“The primary goal of all services provided is to prevent evictions and increase the housing stability of at-risk tenants,” writes Hall. “Tenant supports are focused first on helping them maintain a stable housing situation, and then on improving their quality of life. Supportive housing services are highly individualized and flexible, free and not time limited.”
And extensive: topping a partial list of more than twenty services are case management, mental health support, medical care, substance abuse recovery support, domestic violence, and conflict resolution.
Funds also are being raised privately for an endowment to pay for those services. The long-term goal, emails Lauren Wisniewski of the Sister Yvonne Gellise Fund, is to have the $60 million endowment in place by the time the millage expires.
If the millage passes, Patino says it will make “a serious dent” in homelessness. Carlisle believes the city can eventually eliminate it entirely. “We are very close with veterans, and if we can do it with veterans, we can do it with any population.”
“There will always be people who are housing-insecure,” Carlisle concludes. “But the idea is that [to] make homelessness rare, brief, and nonrecurring, [and] with that permanent housing, I think we can do it.”
Given the pandemic and an economic crisis, will the millage pass? “If Ann Arbor is the compassionate community we say we are, this is the time we need to step up,” says Warpehoski.
“I don’t know that I have that sort of faith in the Ann Arbor electorate,” Smith says dubiously. “I need to see it to believe it.” But if they do approve it, he says, the first 130 units of affordable housing, plus 288 market-rate units, could be ready on the former YMCA lot within three years.
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The city also has two sidewalk taxes on the ballot, and the county is requesting renewal of its natural features millage.
The biggest tax measure on the ballot by far is Ann Arbor Proposal A, which would renew and restore the city’s street, bridge, and sidewalk repair millage. If approved, the four-year, 2.125-mill tax would raise an estimated $13.9 million the first year. Ann Arbor Proposal B would add a new 0.20-mill tax dedicated to filling sidewalks gaps; it would raise an estimated $1.3 million the first year. If both are approved, they’ll cost homeowners $232 for every $100,000 in taxable value.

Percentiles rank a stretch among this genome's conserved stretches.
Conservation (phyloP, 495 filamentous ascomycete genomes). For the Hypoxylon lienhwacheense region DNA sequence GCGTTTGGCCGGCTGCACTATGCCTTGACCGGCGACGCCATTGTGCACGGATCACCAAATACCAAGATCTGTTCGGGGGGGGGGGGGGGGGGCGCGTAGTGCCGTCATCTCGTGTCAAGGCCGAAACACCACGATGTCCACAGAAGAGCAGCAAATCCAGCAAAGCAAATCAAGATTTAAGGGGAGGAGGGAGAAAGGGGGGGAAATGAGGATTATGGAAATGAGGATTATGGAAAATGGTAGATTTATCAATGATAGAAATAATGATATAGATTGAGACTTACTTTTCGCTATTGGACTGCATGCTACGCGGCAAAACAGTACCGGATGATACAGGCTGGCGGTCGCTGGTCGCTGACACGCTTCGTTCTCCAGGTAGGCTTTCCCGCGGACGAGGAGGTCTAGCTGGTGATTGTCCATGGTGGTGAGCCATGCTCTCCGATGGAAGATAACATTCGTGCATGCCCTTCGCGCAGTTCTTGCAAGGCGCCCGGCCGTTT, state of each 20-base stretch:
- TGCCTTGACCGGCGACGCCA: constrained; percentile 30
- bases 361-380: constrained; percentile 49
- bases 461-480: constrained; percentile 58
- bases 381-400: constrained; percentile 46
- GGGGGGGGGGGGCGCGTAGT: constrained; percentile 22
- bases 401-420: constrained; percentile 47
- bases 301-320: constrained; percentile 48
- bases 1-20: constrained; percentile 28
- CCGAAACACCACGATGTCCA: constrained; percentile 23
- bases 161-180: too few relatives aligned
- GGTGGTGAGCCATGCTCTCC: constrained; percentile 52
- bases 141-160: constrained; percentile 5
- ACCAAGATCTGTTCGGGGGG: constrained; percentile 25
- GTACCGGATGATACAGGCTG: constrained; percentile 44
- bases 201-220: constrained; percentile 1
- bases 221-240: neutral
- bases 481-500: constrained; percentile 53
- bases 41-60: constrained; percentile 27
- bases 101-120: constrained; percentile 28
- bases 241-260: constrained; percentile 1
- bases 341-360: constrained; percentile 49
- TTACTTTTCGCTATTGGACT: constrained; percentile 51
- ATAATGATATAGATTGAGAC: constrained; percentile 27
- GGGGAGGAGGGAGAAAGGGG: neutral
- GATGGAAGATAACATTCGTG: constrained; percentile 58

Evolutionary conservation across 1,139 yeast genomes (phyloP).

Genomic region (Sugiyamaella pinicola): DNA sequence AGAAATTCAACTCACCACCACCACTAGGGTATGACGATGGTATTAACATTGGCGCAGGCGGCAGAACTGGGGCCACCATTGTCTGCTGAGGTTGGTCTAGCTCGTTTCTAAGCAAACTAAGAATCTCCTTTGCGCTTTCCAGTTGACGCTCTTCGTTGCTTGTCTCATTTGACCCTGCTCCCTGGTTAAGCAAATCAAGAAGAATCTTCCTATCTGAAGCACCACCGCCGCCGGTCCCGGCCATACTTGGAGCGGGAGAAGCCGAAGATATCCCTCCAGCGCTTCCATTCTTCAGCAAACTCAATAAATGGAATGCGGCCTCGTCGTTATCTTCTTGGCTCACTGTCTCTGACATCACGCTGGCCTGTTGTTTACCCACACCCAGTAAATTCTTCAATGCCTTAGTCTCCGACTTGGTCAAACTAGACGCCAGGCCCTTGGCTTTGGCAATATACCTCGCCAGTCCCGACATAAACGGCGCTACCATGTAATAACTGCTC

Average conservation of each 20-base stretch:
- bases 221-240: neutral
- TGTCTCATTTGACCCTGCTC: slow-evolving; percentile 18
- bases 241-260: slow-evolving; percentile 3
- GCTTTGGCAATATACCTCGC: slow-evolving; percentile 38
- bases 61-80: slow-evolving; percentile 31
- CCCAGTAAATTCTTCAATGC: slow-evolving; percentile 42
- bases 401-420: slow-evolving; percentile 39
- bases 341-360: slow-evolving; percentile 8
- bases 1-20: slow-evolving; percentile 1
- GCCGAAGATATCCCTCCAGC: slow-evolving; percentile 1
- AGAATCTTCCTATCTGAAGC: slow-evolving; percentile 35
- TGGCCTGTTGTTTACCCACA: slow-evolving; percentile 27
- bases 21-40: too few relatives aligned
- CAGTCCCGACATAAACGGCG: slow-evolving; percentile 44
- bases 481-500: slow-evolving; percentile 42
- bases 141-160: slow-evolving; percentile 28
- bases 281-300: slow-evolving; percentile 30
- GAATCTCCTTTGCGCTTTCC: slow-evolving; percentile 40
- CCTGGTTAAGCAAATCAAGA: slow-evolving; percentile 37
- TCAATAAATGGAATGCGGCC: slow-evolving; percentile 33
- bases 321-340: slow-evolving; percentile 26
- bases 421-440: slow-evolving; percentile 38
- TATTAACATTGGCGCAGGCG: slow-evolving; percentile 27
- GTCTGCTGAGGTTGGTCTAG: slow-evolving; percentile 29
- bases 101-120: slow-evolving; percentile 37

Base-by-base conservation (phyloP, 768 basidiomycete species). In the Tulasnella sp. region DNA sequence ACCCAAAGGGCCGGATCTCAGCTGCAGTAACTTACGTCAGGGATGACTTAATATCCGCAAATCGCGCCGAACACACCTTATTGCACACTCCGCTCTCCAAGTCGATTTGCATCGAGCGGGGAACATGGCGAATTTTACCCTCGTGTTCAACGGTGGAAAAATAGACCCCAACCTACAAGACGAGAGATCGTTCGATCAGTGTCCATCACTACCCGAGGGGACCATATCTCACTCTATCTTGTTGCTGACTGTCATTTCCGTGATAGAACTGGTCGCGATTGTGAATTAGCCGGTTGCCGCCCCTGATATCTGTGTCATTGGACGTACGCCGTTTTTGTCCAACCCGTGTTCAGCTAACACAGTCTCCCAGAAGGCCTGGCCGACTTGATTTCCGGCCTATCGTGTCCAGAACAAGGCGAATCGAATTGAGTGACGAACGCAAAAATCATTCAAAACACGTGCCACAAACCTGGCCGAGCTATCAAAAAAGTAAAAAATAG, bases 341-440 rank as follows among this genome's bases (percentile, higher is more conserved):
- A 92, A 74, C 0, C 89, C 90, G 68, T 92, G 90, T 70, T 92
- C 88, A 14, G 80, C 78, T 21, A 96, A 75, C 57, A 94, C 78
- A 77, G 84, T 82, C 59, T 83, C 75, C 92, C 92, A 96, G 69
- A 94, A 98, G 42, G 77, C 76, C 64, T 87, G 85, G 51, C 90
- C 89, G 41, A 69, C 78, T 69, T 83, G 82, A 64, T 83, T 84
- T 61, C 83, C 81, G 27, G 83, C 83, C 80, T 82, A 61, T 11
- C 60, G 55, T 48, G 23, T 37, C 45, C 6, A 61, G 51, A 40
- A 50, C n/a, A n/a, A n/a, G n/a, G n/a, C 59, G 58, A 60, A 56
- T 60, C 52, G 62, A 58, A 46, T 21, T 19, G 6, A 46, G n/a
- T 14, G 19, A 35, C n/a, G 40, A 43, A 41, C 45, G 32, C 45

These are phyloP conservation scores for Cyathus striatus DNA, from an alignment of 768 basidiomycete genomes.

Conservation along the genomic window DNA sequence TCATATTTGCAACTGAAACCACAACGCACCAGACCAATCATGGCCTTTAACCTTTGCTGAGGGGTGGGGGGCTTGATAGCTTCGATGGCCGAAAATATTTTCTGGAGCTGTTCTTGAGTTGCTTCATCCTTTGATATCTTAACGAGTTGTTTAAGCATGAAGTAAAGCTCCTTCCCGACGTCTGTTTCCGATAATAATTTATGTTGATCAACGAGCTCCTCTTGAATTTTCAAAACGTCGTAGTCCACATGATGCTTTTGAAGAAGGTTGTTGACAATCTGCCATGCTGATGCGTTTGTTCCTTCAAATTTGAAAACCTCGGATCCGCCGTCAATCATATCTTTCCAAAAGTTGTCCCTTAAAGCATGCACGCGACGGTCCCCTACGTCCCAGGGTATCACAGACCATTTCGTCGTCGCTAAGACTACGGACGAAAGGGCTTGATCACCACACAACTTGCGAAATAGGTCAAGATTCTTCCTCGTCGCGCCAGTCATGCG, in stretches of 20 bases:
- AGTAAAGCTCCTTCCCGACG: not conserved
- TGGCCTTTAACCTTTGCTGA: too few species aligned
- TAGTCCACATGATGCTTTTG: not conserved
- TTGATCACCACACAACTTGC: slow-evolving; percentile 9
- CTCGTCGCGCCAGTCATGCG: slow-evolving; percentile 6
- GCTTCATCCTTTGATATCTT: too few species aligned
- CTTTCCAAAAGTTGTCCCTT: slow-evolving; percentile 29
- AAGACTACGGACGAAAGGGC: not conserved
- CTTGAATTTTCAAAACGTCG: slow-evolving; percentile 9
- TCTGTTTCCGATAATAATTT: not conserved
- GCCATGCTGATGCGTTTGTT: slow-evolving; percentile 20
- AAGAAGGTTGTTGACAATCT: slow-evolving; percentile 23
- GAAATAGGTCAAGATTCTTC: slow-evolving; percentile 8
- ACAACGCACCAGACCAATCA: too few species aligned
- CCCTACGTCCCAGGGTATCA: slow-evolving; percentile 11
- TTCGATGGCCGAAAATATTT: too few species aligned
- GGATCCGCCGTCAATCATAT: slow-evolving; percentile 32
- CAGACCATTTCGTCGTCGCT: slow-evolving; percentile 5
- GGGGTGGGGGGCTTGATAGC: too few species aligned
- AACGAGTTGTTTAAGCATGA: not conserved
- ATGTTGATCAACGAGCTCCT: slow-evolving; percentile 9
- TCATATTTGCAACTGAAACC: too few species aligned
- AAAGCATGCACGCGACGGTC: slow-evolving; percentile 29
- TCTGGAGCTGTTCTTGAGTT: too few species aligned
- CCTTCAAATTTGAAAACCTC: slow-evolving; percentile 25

Washtenaw County Proposal 1 would renew and restore a 0.25-mill natural features tax for ten years. If approved, it would generate an estimated $4.4 million the first year to purchase and preserve natural areas.
Seven people are running for school board. Five are critics of the superintendent.
In educational administration, money can’t buy you love. The Ann Arbor school board learned that the hard way in 2013, when superintendent Pat Green quit halfway into a five-year contract, despite a district-record salary.
Jeanice Swift took the job for $45,000 less, and quickly turned the district around. With new programs like STEAM at Northside and the International Baccalaureate (IB) at Mitchell, Scarlett, and Huron, she won back district students from private and charter schools, and drew more from other districts through a “schools of choice” program. Enrollment is up 9 percent since her arrival, bringing in more state aid, and last year, voters approved a $1 billion bond to renew the district’s buildings. In June, the board extended Swift’s contract for five more years.
But the superintendent has clashed with the local teacher’s union over everything from state-mandated contract changes to the way the IB program was implemented. Since 2016, candidates backed by the Ann Arbor Education Association have replaced four trustees who supported Swift in those disputes. This year, three board seats are up–and five of the seven candidates criticize Swift’s contract extension.
“I was not happy,” says retired Ann Arbor Open teacher Jeff Gaynor, sixty-nine, the only current board member running and the only one to vote against the extension. “I would not structure the contract the way it was.”
“I definitely don’t like the way that it was done,” says Ann Arbor Open parent Ernesto Querijero, forty-four. “I would have entertained extending her contract, but not one that is five years long.” Fellow Ann Arbor Open parent Angie Smith, also forty-four, says she was “surprised that the public didn’t know that that was going to happen ahead of time.”
Swift crossed Open school parents by opposing their campaign to boycott state-mandated tests, but two candidates with ties to Pioneer High also are critics.
John Spisak, fifty-five, says he is “not a big fan” of Swift’s. Maggi Richards Kennel, forty-four, writes that the board should have dismissed the superintendent because “she has been job shopping for the last couple of years.” (Swift tried for the top job in Seattle in 2018 and was a finalist for Michigan superintendent of schools last year.)